Organisations failing to tap into business intelligence
The value of BI has been widely acknowledged, but is it delivering meaningful insight?
The majority of organisations are indifferent to the analysis they get from their data, indicating that business intelligence initiatives are having little or no impact on their businesses.
That is the claim of a recent study of 250 senior-level executives, conducted by OnePoll on behalf of business intelligence (BI) company Tableau Software, 41 percent of respondents said they were neither satisfied nor dissatisfied with their data analytics investments, and a further 12 percent said they were dissatisfied.
Tableau believes this indicates a disconnect between senior management and internal resources devoted to data analysis and management.
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Data is widely acknowledged to be important in today’s business, with organisations employing an average of seven members of staff to manage, analyse and extract data. With the proper data analytics tools, those resources may be reallocated to focus on making decisions and moving the business forward, according to Tableau.
“Traditional BI applications are like trains. You can make them faster, cheaper and easier to access, but no great discoveries are ever made by train,” said Bruno Saint-Cast, VP for Europe at Tableau Software. “You need to get off the tracks.”
Saint-Cast said that Tableau Software's Server offering, which helps organisations to quickly visualise and share information, was “more like a helicopter”, because it empowers business people to do their own data analysis, without constantly having to refer back to the IT department.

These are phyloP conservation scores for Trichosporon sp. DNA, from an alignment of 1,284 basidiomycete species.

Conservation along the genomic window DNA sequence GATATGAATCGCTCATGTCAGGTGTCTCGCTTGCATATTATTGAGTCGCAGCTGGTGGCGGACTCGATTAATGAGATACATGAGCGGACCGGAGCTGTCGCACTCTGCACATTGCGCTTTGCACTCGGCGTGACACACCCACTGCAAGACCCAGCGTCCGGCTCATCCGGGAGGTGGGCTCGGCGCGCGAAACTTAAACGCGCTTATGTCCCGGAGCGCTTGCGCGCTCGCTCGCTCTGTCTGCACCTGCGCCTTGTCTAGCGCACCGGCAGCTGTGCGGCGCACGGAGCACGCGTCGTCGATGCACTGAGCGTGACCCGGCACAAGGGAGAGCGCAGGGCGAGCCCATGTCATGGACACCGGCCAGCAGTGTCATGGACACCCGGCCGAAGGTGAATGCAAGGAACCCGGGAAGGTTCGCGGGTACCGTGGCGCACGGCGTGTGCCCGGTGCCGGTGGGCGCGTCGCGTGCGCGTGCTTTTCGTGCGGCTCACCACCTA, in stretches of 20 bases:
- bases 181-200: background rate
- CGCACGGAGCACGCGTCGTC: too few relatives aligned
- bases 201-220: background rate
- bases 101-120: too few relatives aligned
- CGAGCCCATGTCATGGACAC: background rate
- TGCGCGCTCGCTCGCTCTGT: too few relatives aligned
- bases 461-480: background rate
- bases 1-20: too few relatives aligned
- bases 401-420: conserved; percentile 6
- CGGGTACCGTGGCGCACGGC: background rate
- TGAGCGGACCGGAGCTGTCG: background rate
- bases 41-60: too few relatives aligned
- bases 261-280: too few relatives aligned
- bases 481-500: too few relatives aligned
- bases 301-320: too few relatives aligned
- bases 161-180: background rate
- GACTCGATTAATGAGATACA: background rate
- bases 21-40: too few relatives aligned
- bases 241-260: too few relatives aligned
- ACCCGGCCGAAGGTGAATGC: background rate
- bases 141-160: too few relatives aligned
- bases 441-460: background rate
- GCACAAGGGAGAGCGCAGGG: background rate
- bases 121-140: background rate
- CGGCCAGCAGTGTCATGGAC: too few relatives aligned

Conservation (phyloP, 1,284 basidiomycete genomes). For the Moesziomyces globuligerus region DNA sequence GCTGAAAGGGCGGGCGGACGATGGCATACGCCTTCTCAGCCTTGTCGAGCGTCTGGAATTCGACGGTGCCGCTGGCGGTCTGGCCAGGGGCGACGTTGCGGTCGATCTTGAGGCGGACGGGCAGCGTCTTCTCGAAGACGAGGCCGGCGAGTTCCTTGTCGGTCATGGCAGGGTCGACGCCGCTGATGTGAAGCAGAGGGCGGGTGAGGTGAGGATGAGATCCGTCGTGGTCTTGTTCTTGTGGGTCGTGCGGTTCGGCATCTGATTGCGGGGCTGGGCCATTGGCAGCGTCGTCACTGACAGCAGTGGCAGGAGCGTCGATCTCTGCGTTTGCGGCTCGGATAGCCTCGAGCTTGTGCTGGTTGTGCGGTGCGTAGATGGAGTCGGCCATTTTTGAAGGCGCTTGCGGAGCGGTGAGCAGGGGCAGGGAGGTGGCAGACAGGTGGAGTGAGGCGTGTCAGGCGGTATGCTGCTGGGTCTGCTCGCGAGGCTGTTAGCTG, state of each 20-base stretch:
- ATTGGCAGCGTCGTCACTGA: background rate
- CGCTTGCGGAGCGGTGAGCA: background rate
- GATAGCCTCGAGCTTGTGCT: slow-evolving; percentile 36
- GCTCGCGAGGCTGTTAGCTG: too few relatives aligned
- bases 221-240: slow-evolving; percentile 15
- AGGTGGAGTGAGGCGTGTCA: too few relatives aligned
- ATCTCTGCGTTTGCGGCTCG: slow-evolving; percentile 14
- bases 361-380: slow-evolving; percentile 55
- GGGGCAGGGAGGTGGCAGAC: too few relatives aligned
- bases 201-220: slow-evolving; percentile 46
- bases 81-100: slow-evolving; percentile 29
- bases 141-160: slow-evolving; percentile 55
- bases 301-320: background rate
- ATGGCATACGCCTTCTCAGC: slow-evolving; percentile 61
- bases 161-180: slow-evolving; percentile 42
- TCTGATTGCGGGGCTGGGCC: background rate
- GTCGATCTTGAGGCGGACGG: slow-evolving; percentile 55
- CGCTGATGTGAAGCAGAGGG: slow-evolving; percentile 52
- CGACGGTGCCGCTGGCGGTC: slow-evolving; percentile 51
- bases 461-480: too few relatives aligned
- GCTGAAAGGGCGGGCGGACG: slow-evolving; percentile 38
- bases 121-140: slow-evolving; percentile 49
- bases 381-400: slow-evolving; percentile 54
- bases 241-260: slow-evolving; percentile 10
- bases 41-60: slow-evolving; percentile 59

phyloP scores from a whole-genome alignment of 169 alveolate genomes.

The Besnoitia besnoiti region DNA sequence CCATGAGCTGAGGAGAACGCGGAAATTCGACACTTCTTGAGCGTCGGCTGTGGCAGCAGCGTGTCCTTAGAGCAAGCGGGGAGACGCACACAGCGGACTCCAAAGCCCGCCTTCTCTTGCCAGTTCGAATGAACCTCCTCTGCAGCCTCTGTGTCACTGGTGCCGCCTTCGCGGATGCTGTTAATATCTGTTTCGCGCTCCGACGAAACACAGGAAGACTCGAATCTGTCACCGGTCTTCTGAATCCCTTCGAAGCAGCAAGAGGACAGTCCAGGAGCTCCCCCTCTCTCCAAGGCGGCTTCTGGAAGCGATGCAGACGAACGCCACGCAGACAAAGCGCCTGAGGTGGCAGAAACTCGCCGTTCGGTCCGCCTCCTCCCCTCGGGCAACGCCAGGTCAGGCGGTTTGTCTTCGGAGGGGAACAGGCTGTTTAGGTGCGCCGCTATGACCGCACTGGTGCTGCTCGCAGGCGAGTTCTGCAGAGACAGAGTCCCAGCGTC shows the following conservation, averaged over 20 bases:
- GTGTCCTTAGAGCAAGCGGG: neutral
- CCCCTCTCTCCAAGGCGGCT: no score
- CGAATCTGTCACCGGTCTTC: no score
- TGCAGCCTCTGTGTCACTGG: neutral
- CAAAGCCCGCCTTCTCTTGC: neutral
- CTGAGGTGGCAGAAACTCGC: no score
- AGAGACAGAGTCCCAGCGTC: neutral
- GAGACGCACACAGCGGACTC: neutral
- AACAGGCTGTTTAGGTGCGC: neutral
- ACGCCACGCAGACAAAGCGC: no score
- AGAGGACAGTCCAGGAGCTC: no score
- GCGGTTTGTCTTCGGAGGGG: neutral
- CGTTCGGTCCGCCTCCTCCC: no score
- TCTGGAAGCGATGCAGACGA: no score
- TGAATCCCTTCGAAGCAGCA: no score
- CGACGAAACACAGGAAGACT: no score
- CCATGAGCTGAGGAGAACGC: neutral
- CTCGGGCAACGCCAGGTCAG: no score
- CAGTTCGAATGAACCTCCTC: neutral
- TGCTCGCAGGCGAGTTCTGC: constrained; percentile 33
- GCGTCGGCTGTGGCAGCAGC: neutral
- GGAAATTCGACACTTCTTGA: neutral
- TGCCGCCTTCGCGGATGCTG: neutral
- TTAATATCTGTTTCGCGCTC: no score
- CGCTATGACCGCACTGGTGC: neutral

The platform can turn millions of rows of data into charts, tables and maps in a few seconds. All the data is combined on an interactive dashboard that can be accessed through a browser, so employees can filter, highlight and drill down into the figures from any device. Users can drag and drop to combine data sets and analyse the relationships between them.
Philippa Cardinal, post production services manager at Discovery Europe, said that the organisation's deployment of Tableau BI had encouraged more people to make use of the data available. She said the software had been deployed with very little input from the IT department, and that Tableau's interactive dashboards “add a layer of professionalism” to presentations.
Saint-Cast added that Tableau aims to be to BI what Salesforce.com is to CRM. “Most enterprise software is very complex,” he said. “Salesforce.com is as easy to use as a video game.”